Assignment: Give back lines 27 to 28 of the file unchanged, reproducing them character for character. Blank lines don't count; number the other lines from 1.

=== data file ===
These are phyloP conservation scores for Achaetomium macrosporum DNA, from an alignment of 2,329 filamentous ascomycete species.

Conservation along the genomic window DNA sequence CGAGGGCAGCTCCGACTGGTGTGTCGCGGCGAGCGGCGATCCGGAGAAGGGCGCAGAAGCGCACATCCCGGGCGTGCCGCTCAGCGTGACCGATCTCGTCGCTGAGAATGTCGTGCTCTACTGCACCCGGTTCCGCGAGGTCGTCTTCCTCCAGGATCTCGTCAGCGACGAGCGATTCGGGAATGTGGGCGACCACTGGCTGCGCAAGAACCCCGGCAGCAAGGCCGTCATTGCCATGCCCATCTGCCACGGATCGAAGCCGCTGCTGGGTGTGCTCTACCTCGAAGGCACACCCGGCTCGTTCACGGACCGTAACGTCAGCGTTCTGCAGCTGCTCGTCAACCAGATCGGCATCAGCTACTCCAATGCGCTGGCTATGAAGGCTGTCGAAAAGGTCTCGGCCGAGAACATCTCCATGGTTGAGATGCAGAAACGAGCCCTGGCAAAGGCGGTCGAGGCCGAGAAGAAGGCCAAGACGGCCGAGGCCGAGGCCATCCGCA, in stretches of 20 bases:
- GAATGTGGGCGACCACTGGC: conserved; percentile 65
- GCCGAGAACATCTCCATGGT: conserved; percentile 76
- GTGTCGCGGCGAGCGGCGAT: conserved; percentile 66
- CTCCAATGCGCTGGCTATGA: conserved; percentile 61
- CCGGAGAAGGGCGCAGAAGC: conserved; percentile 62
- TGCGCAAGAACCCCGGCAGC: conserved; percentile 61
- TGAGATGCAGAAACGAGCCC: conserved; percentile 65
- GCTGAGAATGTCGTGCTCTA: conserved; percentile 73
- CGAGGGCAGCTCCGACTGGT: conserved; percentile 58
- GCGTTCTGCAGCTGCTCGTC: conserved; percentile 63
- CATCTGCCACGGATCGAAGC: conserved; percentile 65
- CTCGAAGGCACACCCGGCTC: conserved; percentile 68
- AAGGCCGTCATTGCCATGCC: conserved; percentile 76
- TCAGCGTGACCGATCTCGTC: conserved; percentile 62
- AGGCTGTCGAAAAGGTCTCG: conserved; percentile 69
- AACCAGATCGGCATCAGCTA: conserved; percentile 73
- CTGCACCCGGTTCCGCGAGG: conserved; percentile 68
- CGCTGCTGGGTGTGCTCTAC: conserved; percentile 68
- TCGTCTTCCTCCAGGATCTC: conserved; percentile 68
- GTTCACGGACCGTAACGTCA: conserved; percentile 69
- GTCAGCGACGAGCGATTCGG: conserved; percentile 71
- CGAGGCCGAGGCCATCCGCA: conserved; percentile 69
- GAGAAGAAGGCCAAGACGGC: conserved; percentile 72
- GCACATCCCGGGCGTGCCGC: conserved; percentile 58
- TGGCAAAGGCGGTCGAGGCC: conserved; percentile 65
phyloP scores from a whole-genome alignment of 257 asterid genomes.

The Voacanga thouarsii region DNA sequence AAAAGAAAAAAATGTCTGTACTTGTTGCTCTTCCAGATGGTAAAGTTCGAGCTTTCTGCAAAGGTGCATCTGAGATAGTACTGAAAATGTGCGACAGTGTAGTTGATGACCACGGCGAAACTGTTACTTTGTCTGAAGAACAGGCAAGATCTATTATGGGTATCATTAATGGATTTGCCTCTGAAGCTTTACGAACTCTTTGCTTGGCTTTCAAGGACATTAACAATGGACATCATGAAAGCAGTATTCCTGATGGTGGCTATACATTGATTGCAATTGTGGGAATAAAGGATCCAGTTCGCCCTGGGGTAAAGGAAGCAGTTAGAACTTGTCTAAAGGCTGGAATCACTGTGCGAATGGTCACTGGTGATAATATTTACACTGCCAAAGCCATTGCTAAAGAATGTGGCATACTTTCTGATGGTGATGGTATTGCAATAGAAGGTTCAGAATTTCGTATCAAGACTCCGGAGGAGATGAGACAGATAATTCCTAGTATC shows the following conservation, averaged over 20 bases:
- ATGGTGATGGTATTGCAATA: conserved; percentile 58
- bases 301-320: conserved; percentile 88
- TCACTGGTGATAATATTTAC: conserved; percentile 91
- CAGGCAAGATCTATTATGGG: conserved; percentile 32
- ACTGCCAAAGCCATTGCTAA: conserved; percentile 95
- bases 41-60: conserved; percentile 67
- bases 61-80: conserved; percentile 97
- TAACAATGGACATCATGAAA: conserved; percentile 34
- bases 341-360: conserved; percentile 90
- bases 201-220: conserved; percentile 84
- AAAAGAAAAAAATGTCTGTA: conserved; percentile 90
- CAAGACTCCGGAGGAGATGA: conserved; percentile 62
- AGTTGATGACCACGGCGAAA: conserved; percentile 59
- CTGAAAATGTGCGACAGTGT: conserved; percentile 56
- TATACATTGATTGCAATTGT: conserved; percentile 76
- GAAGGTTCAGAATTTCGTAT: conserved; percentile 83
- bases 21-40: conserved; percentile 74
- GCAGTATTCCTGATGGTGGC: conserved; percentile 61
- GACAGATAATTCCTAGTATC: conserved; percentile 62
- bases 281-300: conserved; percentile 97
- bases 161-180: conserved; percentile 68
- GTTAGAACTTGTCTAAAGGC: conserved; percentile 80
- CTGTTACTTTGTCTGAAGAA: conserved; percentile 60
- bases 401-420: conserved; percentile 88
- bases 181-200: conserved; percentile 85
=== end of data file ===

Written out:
- TGGCAAAGGCGGTCGAGGCC: conserved; percentile 65
phyloP scores from a whole-genome alignment of 257 asterid genomes.